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Harvard Health Letter: December 2013

Articles in this issue:

Choosing a high-tech alerting device

Medical alerting devices are effective tools for people who want to live independently and safely in their own homes. The wearable devices summon help immediately in a medical emergency, such as a bad fall, a stroke, or a heart attack. When looking for a device, it’s important to consider one that’s easy to use, has free replacement service for equipment that’s not working, is waterproof so that it can be worn in the bathroom (where most falls occur), and is portable for travel.

Ask the doctor

High levels of trans fats in the diet raise blood levels of LDL cholesterol as much as saturated fat does. One swallow will not cause harm, but eating a lot of trans fats over time does endanger health.

Ask the doctor

People monitoring blood pressure at home should take two measurements per day: one in the morning and one in the evening, for a week. This will help a doctor determine if a patient has high blood pressure.

Can you name that headache?

The most common types of headaches in older adults include tension, migraine, and sinus headaches. Knowing which type of headache one has will indicate which medications to use first. Sometimes a headache is a sign of a serious medical problem, such as a stroke or high blood pressure. People should seek immediate care for headaches that interfere with daily activities, and headaches that come on suddenly like a blow to the head or cause confusion, eye or ear pain, fever, convulsions, or weakness. Read More »

Easy exercises for couch potatoes

Utilizing time in front of a TV by exercising during commercial breaks can help improve health. That’s because minimizing long periods of inactivity can help reduce the risk of injury and may even increase life span. Simple exercises or “couchersizes” include standing up and sitting down repeatedly to help strengthen quadriceps and gluteal muscles; squeezing a rubber ball to improve grip strength; and stretching the calf muscles to keep them flexible and protect the walking stride. Read More »

The savvy sleeper: Wean yourself off sleep aids

There are two challenges when it comes to fighting sleep aid dependence. One is that stopping the drugs suddenly results in rebound insomnia, which makes symptoms worse. The other is that the rebound insomnia then convinces users they need the drugs to sleep. Gradual reduction of sleep medication, with a doctor’s supervision, can help a person wean himself off the drugs. Cognitive behavior therapy, relaxation techniques, and improving sleep hygiene can also help.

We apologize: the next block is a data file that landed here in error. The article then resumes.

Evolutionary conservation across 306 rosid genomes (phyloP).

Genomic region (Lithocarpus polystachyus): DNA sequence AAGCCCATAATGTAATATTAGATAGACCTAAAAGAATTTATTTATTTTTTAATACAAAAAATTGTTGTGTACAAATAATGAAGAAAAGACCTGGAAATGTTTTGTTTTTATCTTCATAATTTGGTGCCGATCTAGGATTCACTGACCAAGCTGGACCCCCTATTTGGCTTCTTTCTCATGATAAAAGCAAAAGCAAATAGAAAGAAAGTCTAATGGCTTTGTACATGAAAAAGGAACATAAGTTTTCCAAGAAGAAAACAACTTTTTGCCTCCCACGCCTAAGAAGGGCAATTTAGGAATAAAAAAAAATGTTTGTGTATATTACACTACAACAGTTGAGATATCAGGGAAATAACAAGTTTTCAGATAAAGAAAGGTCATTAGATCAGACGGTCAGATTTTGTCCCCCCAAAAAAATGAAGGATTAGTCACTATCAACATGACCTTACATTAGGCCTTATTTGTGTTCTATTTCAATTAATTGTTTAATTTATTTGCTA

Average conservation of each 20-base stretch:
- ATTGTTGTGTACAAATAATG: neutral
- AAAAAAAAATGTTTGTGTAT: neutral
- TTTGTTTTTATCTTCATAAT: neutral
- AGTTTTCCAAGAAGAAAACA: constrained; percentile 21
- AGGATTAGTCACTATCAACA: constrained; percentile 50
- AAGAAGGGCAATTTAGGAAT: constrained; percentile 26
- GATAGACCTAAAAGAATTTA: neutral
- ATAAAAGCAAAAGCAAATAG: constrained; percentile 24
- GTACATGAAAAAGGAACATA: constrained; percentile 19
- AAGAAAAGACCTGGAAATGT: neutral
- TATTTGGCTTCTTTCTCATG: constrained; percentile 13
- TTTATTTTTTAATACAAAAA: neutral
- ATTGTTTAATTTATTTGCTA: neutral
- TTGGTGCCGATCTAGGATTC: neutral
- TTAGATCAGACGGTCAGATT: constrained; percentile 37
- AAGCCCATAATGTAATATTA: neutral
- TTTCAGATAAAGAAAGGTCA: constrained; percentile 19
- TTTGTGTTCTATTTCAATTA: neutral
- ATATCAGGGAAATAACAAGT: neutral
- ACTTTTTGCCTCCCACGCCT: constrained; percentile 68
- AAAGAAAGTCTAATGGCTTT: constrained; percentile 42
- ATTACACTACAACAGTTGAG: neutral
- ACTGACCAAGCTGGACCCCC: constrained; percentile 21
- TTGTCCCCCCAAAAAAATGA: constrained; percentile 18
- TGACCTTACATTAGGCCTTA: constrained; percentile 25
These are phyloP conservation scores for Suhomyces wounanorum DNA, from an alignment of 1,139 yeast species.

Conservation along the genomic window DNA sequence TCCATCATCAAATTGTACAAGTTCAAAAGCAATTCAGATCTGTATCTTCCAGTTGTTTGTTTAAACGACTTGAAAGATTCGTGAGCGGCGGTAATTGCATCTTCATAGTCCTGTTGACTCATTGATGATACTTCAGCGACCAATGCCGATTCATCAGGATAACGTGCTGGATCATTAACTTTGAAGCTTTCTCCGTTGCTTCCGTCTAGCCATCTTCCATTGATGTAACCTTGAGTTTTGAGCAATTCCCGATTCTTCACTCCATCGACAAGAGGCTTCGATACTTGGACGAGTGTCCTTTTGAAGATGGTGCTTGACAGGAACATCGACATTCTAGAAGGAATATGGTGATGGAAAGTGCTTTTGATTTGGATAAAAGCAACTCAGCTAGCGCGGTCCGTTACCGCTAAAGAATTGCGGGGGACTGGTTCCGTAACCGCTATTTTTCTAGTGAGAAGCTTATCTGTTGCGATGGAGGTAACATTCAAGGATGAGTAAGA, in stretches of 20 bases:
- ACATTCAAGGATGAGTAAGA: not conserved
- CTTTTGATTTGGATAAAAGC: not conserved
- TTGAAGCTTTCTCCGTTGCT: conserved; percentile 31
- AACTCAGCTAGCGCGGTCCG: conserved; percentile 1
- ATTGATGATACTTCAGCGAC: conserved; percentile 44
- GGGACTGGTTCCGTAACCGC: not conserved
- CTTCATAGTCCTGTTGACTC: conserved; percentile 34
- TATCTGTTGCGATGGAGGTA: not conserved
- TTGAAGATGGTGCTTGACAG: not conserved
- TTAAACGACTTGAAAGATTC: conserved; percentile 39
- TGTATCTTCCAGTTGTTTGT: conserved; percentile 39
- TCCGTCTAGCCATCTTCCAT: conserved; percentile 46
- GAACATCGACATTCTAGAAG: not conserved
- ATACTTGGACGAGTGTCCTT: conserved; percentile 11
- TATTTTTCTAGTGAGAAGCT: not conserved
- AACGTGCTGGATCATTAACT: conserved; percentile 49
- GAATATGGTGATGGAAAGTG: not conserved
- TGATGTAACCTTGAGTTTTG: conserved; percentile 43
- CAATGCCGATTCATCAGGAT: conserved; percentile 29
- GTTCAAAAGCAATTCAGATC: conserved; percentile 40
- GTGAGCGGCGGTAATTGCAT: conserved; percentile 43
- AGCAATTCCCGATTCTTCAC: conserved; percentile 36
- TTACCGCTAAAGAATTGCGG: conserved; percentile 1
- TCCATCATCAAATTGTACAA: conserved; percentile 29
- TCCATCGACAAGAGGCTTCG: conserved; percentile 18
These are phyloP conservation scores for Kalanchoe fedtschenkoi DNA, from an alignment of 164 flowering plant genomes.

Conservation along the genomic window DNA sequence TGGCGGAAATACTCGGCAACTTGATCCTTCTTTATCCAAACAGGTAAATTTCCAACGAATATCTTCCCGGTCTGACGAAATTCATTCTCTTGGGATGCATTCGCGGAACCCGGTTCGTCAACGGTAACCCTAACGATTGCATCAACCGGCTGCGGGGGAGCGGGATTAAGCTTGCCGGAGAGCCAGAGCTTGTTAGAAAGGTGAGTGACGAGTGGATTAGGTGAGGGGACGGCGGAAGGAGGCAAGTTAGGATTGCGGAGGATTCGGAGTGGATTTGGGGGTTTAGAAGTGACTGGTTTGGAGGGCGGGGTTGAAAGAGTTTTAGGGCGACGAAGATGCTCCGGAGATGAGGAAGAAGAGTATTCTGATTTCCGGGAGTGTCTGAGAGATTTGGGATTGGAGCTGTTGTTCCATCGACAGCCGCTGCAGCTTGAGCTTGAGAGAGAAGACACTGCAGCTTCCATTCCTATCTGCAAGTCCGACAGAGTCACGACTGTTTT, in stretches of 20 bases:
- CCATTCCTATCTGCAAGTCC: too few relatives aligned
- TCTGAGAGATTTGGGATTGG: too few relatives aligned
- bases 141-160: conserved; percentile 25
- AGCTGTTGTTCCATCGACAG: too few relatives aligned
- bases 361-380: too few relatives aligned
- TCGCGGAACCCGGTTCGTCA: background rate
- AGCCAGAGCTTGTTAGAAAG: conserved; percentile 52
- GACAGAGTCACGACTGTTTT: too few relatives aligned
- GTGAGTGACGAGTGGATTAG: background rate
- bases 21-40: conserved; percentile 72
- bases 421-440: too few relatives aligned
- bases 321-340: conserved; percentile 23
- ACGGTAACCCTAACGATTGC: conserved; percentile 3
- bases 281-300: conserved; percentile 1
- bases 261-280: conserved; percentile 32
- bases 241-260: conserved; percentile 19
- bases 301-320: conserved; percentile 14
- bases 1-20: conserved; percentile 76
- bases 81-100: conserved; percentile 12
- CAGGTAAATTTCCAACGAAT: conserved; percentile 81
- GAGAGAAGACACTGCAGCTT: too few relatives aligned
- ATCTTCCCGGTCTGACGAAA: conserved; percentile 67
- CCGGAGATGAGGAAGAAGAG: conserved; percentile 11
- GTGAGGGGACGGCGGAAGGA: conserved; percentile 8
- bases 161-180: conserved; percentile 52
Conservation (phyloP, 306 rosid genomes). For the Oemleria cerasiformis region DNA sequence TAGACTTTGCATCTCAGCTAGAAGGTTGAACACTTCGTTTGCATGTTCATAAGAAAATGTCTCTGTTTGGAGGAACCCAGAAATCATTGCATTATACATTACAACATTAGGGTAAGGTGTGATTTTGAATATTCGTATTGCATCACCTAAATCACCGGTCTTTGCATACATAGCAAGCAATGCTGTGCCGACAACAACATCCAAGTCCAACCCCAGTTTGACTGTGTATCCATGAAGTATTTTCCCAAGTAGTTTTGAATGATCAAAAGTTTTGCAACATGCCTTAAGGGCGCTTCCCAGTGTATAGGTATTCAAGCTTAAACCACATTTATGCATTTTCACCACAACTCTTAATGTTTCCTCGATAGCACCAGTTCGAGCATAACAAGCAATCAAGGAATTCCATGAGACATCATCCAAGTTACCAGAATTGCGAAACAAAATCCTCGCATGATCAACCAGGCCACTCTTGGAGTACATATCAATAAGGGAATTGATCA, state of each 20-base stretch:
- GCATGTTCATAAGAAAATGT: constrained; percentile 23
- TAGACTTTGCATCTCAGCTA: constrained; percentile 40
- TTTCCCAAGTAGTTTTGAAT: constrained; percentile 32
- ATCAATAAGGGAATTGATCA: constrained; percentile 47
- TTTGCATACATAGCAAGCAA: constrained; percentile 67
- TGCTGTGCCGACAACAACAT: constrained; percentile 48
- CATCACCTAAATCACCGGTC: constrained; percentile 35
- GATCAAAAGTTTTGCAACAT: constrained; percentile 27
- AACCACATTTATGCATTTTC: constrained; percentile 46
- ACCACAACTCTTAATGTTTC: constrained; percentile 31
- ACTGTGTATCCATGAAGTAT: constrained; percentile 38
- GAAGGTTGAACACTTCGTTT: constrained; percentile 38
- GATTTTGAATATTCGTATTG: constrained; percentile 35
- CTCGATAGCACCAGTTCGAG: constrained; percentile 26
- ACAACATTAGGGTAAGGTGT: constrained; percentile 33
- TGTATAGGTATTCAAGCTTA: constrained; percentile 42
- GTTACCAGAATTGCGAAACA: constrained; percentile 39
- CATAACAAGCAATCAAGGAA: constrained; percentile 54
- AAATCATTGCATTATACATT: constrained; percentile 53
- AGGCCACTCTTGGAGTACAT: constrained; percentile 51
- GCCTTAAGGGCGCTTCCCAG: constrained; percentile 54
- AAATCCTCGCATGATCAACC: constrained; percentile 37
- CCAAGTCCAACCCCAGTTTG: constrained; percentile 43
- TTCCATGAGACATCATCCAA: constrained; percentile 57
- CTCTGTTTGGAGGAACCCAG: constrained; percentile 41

Medication errors and how to avoid them

Medication errors at home cause many thousands of emergency room visits and hospitalizations every year. The most frequent errors are taking doses at the wrong time or missing doses. The most serious errors are in dosage, especially when someone is given too high a dose. To avoid medication errors, doctors advise that people learn the names of medications, what they do, and what they look like, before taking them. They should also read the instructions and ask their doctor what to avoid while on the drug. 

News briefs: How long will you stay healthy?

It appears that people in the United States are enjoying about two more years of good health than Americans of 20 years ago. Experts chalk it up at least partly to healthier lifestyles, medical advances, better treatments, and new drugs.

News briefs: Is your cholesterol drug putting you at risk for vision loss?

It appears that people who take statins to keep their cholesterol in check may also be at increased risk for developing cataracts. However, doctors do not advise stopping statin use because of the risk.

News briefs: Rethink drinking juice vs. eating whole fruit

Fruit juice is associated with increasing diabetes risk, possibly because the juicing processes lead to lower contents of beneficial phytochemicals and dietary fiber. Eating whole fruits is associated with a lower risk of developing diabetes.

Caffeine caution: Watch for surprising sources

Caffeine is showing up in non-natural places such as snacks, energy bars, meal replacements, and other processed foods. It’s listed on food labels only when it is added to a food. If it occurs naturally in an ingredient, caffeine will not be listed. That means any food or drink made with coffee, cola, or chocolate will have caffeine. Caffeine can be spotted in products marked by marketing terms on packages such as “energy,” “wired,” or “buzz,” and by labels that list caffeine or caffeine-containing ingredients.

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You can get instant online access to all of the articles from the December 2013 issue of Harvard Health Letter for only $5.00.


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